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Self-driving car companies’ first step in making money is not a robot axis

A WeRide robotic taxi with health equipment travels to the Liwan district on June 4, 2021, in the southern Chinese city of Guangzhou.

Southern Metropolis Daily | Visual China Group | Getty pictures

BEIJING – While governments may be on guard against driverless cars, people want to buy the technology and companies want to make money.

There is a market for a limited version of self-driving technology that helps drivers with tasks such as parking and changing lanes on a highway. And McKinsey predicts that the market for a basic form of self-driving technology ̵[ads1]1; known as “Level 2” in an autonomous driving classification system – is worth 40 billion yuan ($ 6 billion) in China alone.

“L2, enhances the security value for users, its commercial value is very clear,” said Bill Peng, Hong Kong-based partner at McKinsey, on Monday in Mandarin translated by CNBC. “Robot axis is certainly a direction, but it does not [yet] have a commercialization result. “

Robotaxi companies have made progress in recent months in China, with Baidu and being the first to be approved to charge tariffs in a suburb of Beijing and other parts of the country. Locals are enthusiastic – Baidu’s robotic taxi service Apollo Go claims to clock about more than 2,000 trips a day.

But when it comes to revenue, robot taxi apps show that companies still subsidize trips heavily. For now, the money for self-driving technology is in software sales.

Lucrative technology

Investment analysts from Goldman Sachs and Nomura point to opportunities in the car software itself, from in-car entertainment to self-driving systems.

Last week, the Chinese self-driving technology startup WeRide said it received a strategic investment from the German engineering company Bosch to produce a software system for assisted driving.

The goal is to jointly develop an L2 / L3 system for mass production and delivery next year, Tony Han, WeRide founder and CEO, told CNBC. L4 indicates complete self-propelled capability under specific circumstances.

«As a partner, we obviously want this sold [in] so many car OEMs in China so we can maximize ours [revenue and] profit, “he said, referring to carmakers.” We really believe that L2 and L3 systems can get people driving [more] safe. “

In a separate release, Bosch called the deal a “strategic partnership” and said the China business would offer sensors, data platforms, algorithm applications and cloud services, while WeRide provides the software. None of the companies shared how much capital was invested.

The agreement “is very important,” said Tu Le, founder of Beijing-based consulting firm Sino Auto Insights. “This is not just a VC that sees potential in the overall market and invests in the sector.”

He expects the next step for commercialization will be to get more of WeRide’s technology “bolted on partner OEMs’ products to get more pilots launched in China and experiment with paid services so they can refine business models and better understand price dynamics and customer needs.”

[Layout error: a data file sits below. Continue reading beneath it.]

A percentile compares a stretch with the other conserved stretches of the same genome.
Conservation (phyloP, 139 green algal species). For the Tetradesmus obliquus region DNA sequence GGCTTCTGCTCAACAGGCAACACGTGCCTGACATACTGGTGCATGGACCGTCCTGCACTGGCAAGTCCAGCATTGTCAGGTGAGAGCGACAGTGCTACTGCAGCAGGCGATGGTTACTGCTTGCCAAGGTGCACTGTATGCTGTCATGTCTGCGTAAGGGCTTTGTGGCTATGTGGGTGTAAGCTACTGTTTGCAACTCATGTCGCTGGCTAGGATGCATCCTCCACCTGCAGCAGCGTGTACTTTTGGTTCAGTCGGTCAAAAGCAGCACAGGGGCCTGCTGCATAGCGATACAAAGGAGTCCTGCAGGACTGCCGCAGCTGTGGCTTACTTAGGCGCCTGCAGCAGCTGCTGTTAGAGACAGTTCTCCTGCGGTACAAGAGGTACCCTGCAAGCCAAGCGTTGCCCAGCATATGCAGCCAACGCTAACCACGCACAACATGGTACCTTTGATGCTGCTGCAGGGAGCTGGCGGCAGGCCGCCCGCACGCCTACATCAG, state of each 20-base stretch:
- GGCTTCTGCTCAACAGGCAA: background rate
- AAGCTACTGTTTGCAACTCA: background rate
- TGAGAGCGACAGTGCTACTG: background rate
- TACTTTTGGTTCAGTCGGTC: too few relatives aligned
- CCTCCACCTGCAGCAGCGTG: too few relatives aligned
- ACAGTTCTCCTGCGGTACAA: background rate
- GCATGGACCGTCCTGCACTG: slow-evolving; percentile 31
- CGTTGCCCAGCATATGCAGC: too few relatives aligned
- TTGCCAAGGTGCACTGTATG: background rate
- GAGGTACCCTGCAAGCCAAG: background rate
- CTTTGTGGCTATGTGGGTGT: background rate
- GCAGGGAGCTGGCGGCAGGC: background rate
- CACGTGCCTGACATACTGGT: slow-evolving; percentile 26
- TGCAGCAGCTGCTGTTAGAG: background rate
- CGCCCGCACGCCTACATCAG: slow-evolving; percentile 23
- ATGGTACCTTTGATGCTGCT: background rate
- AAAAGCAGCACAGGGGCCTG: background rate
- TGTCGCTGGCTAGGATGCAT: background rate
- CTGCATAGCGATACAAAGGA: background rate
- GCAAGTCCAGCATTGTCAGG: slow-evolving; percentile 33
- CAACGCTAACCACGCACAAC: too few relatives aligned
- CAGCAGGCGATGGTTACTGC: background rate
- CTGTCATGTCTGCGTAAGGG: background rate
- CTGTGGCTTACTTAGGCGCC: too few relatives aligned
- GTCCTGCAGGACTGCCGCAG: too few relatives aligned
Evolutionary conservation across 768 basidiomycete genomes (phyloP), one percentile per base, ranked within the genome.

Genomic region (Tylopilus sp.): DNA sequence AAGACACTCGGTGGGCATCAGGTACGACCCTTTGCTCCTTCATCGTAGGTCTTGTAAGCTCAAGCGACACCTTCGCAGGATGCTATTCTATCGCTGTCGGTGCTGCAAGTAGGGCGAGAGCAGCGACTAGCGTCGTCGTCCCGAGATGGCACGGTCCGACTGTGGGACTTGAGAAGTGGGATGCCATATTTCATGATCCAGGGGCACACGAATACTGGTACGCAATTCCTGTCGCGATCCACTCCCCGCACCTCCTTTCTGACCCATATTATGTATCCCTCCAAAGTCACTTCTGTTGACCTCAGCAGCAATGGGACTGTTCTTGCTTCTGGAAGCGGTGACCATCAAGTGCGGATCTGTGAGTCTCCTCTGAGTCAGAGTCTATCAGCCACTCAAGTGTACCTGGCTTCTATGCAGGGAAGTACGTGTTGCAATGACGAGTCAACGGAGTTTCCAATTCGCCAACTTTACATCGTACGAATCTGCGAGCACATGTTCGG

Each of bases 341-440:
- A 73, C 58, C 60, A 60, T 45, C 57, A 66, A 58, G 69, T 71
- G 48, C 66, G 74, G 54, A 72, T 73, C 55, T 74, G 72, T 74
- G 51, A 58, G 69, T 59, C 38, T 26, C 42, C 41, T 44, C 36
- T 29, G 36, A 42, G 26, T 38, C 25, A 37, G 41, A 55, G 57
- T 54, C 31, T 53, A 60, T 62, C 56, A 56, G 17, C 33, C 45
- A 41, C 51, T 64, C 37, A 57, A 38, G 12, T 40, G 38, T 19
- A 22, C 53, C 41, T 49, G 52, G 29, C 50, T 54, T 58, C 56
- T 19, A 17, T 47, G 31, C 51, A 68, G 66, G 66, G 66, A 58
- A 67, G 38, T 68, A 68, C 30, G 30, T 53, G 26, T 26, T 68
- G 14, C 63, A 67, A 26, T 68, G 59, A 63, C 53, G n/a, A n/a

WeRide has a value of $ 4.4 billion, according to CB Insights, with supporters such as Nissan and Qiming Venture Partners. WeRide operates robotic axes and robotic buses in parts of the southern city of Guangzhou, where they also test self-propelled street sweepers.

CEO He declined to talk about specific valuation figures. He said that instead of needing more funds, his main concern was how to reorganize the start-up engineers.

“Because Bosch is responsible for integration, we really need to spend 120% of our time helping Bosch with integration and adaptation work,” he said. WeRide has not yet been made public.

China stock games

For listed Chinese automotive software companies, Goldman’s thematic autonomous driving choices include ArcSoft and Desay SV.

An outsourcing business model in China gives independent software vendors more opportunities than in the United States, where software is developed internally at companies such as Tesla, analysts said. Beijing also plans to have L3 vehicles in mass production by 2025.

“Automotive OEMs are investing significantly in automotive software / digitization by 2025, with targets of $ 20 billion + of achievable software revenue by the end of the decade,” Goldman analysts wrote in mid-March.

Read more about electric vehicles from CNBC Pro

They estimate that for each car, the value of the software in the software will increase from $ 202 each for L0 cars to $ 4957 for L4 cars by 2030. By comparison, the battery component costs at least $ 5000 today. With that calculation, the market for advanced driver assistance systems and autonomous driving software is set to rise from $ 2.4 billion in 2021 to $ 70 billion in 2030 – with China accounting for about a third, analysts predict.

In September, General Motors announced that it would invest $ 300 million in Chinese self-driving technology start-up Momenta to develop autonomous driving for GM vehicles in the country.

“Customers in China are embracing electrification and advanced self-driving technology faster than anywhere else in the world,” said Julian Blissett, Executive Vice President of General Motors and President of GM China, in a statement.

Correction: This history has been updated to correct the currency conversion rate for the estimated size of the self-propelled technology market.

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